Singapore limits student intake for Islamic schools, website cries foul
July 23, 2002
BY Arfa'eza A Aziz

ONLY 400 pupils will be allowed to be admitted into Year One at the six primary madrasah (Islamic schools) in Singapore beginning next year, said the editor of a website for Singapore Muslims.

Zulfikar Mohamad Shariff of said the restriction on students' enrolment is one of the conditions imposed by the Singapore government which had to abandon its 1999 plan to close down the six schools after much protest and public debate from the Muslim community.

"Initially the government wanted to scrap the primary madrasah and allow only the secondary Islamic schools to continue. But the Muslim community feared if the primary schools are closed, it will have a negative impact on the secondary intake. So there was strong resistance from us.

"After much debate, the government compromised. They allowed the primary schools to continue but the madrasah will have to maintain a certain standard performance in the Primary School Leaving Examinations.

If they cannot maintain that standard for three consecutive years, the schools will be closed," he told malaysiakini during a recent interview held in Kuala Lumpur.

The religious schools receive no financial grant from the government and are independently funded.

Zulfikar said the quota restriction had not only quashed the schools' plan to increase student intake to accommodate the growing 450,000 Muslim population in the country but will cause thousands of applications to be rejected.

"Before the quota was imposed, the schools could take more than 400. But now the figure is even lower. The schools receive between 1500 and 3000 applications a year as Muslims parents are now more eager to have their children exposed to religious upbringing," said Zulfikar.

Alternative channel

According to him, it was the government's plan to deny Muslim parents their rights to provide their young children with Islamic studies that prompted Zulfikar and his friends to set up

"The local media failed to report our views on the issue. We decided to provide an alternative channel to air our views. Since we cannot form a publication, we decided to set up a website," he said.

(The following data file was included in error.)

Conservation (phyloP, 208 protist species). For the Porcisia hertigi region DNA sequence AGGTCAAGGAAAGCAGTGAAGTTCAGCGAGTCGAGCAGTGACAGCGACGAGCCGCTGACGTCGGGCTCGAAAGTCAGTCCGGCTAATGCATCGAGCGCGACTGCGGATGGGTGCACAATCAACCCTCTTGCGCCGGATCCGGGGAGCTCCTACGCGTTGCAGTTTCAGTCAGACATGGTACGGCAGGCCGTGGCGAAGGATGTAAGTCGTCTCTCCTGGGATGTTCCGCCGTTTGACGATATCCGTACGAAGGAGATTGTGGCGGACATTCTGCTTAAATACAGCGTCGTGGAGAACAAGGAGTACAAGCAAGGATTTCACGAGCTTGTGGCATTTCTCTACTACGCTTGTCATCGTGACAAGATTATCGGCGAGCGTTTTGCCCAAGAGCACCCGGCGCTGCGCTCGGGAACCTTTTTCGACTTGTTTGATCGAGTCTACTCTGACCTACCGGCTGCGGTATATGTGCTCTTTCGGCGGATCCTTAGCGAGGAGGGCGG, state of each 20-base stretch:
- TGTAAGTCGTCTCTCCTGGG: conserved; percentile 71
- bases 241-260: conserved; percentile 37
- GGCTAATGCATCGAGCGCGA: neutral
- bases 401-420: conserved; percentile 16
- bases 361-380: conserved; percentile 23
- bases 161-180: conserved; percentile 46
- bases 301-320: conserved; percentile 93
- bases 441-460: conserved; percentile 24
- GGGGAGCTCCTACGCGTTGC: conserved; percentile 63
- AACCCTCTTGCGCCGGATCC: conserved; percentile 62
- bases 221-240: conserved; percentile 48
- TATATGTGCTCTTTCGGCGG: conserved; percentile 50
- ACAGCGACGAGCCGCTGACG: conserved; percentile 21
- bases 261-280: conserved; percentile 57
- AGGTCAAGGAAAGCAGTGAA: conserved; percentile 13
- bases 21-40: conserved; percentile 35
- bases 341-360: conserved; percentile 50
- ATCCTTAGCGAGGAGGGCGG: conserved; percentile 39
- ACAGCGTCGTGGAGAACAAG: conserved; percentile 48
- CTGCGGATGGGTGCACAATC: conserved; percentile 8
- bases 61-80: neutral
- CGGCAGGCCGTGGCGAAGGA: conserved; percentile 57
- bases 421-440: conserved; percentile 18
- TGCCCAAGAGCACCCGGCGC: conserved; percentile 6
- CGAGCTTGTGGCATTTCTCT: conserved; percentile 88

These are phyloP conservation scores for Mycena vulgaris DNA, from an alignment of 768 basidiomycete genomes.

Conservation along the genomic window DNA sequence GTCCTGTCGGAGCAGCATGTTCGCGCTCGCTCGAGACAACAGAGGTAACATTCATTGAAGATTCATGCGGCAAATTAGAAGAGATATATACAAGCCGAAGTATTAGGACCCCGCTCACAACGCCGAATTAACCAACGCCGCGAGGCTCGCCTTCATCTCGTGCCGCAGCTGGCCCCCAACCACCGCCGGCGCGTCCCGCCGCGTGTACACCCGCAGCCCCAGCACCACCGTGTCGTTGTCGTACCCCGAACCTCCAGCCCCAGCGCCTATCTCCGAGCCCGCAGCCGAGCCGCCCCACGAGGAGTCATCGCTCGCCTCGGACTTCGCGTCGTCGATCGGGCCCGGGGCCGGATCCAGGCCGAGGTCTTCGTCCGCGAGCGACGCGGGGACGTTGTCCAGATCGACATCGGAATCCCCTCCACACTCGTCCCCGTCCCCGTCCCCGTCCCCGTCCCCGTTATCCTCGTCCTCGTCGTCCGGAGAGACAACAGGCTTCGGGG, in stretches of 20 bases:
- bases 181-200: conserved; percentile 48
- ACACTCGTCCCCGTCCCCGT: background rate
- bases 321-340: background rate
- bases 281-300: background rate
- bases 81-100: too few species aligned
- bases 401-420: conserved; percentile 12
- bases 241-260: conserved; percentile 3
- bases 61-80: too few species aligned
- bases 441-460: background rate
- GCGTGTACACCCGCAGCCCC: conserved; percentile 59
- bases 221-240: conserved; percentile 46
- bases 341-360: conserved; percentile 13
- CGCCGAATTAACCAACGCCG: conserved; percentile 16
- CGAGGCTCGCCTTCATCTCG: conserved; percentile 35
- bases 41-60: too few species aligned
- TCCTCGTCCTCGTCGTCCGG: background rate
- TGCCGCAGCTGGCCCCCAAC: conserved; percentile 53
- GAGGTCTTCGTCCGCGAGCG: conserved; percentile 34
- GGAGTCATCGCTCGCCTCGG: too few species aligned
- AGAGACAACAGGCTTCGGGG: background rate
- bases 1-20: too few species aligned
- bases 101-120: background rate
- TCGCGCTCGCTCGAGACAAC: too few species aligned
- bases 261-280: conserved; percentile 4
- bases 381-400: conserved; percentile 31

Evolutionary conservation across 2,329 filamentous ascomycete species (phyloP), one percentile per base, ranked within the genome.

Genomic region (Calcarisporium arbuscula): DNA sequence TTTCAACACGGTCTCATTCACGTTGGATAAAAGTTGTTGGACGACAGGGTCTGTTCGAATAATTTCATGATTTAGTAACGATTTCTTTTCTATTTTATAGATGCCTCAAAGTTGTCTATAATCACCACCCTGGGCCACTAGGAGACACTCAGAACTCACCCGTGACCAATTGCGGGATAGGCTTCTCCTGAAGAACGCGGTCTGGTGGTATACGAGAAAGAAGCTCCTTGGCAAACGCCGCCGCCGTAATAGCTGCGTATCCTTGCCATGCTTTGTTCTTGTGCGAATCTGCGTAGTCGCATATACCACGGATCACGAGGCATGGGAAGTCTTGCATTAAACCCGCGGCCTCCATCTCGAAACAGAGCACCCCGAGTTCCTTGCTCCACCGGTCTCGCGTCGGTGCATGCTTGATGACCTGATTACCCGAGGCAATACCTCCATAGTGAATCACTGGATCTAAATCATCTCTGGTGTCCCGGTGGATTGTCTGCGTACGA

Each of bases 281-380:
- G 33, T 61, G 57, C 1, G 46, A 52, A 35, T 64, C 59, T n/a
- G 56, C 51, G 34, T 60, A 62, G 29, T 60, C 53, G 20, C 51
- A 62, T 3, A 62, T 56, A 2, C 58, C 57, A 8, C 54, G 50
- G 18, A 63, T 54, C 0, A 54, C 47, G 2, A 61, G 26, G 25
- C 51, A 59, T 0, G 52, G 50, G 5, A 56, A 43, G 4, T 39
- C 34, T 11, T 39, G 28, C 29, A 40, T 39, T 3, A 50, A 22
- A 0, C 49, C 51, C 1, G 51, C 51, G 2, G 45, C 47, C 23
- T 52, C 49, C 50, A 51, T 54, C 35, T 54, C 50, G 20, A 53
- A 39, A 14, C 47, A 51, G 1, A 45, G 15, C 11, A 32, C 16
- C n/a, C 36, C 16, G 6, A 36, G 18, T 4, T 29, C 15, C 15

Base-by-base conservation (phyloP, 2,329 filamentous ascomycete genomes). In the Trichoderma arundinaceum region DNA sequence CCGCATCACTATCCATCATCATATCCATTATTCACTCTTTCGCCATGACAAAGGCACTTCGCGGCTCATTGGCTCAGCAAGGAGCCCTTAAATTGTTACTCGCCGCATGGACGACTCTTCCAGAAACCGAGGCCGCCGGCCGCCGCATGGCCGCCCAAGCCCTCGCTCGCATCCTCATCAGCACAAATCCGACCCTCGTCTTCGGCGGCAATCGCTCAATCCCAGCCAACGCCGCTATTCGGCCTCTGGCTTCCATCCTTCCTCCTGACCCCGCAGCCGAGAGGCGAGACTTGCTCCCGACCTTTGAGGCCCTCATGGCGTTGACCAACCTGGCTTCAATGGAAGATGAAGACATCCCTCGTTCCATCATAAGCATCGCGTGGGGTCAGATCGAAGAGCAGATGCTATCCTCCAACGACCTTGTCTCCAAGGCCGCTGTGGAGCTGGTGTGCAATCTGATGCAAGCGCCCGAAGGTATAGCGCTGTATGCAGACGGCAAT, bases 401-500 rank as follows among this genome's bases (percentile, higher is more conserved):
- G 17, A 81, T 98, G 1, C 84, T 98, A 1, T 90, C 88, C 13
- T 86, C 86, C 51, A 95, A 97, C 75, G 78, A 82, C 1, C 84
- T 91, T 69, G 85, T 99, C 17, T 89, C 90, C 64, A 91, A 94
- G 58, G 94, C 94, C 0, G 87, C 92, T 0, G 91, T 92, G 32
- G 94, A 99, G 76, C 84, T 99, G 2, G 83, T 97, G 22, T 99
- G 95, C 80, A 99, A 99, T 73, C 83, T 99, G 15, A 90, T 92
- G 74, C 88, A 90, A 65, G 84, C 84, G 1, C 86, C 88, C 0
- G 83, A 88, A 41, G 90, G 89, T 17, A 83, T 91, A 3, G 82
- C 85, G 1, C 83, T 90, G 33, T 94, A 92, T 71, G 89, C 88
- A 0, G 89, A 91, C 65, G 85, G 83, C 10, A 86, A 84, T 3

Asked why the government wanted to scrap Islamic schools, he replied they feared that the existence of the schools would result in social disintegration among the different races in the republic.

He said the reason given showed the government's double standards in dealing with different races in the country.

"The government had introduced the "special assisted programme" or SAP schools to promote Mandarin and Chinese values for all Singaporeans. I have absolutely nothing against SAP schools or their noble intention to promote their cultures and I don't think that it will repress other races.

"But while you allow one race to promote its culture and language, you should not deny the minority to promote their culture and language too," he said.

Zulfikar also said the government's decision to ban the wearing of tudung (head scarf) by female Muslim students attending public schools, is not the only problem faced by Muslims in Singapore.

He claimed there were complaints that some Muslim students and teachers were barred from performing their daily afternoon prayers during school hours.

"They used to perform prayers during recess but recently they were not allowed to pray even during the break. One of the complainants told us that the school principal said students can qadha (postpone their prayers) which is not entirely correct. The principal claimed that MUIS (Singapore Islamic Religious Council) had given the school the advice. I called MUIS for confirmation but their officials denied giving such advice.

"The other complaint involved a convent where a teacher was stopped from performing daily prayers. The reason given was since it was a Catholic school and she should not be performing her prayers while in school. So in Fateha, our stand is: Where do we cross the line? When do we say stop? When do we say that this is too much!," said Zulfikar who did not want to reveal the schools.

He said such problems faced by Singaporean Muslims will never see their day in the local press which he claimed to prefer portraying the people rather than the issue.

"Take the case of the father of the girl who defied the tudung ban. The local media portrayed him as a stubborn, incorrigible and recalcitrant father who does not care about his child's education, just his views. But when prime minister Goh Chok Tong was adamant on the ban, he was said to be a man of principle," he said.

MPs fail the Muslims

Asked if the Muslim community had relayed their grouses to Muslim members of Parliament, Zulfikar said Muslim MPs have failed to prove that they represent the Muslims in Singapore.

"I have stopped calling then Malay Muslim representatives. I call them the EGP short for "explainers of government policies". The term was invented while we debated on the madrasah.

"Instead of representing us, they instead came to us to explain why the government had implemented the policies," he said.

He also pointed out that these MPs were voted by the majority of their respective constituencies but not the majority of Malay Muslims.

"The government ensures that each constituency holds no more than 25 percent of Malay Muslims.

"So their role is not really to represent the Muslims but rather to take care of the constituency which elected them," Zulfikar said. which went online in 1999 receives some 14,000 hits daily.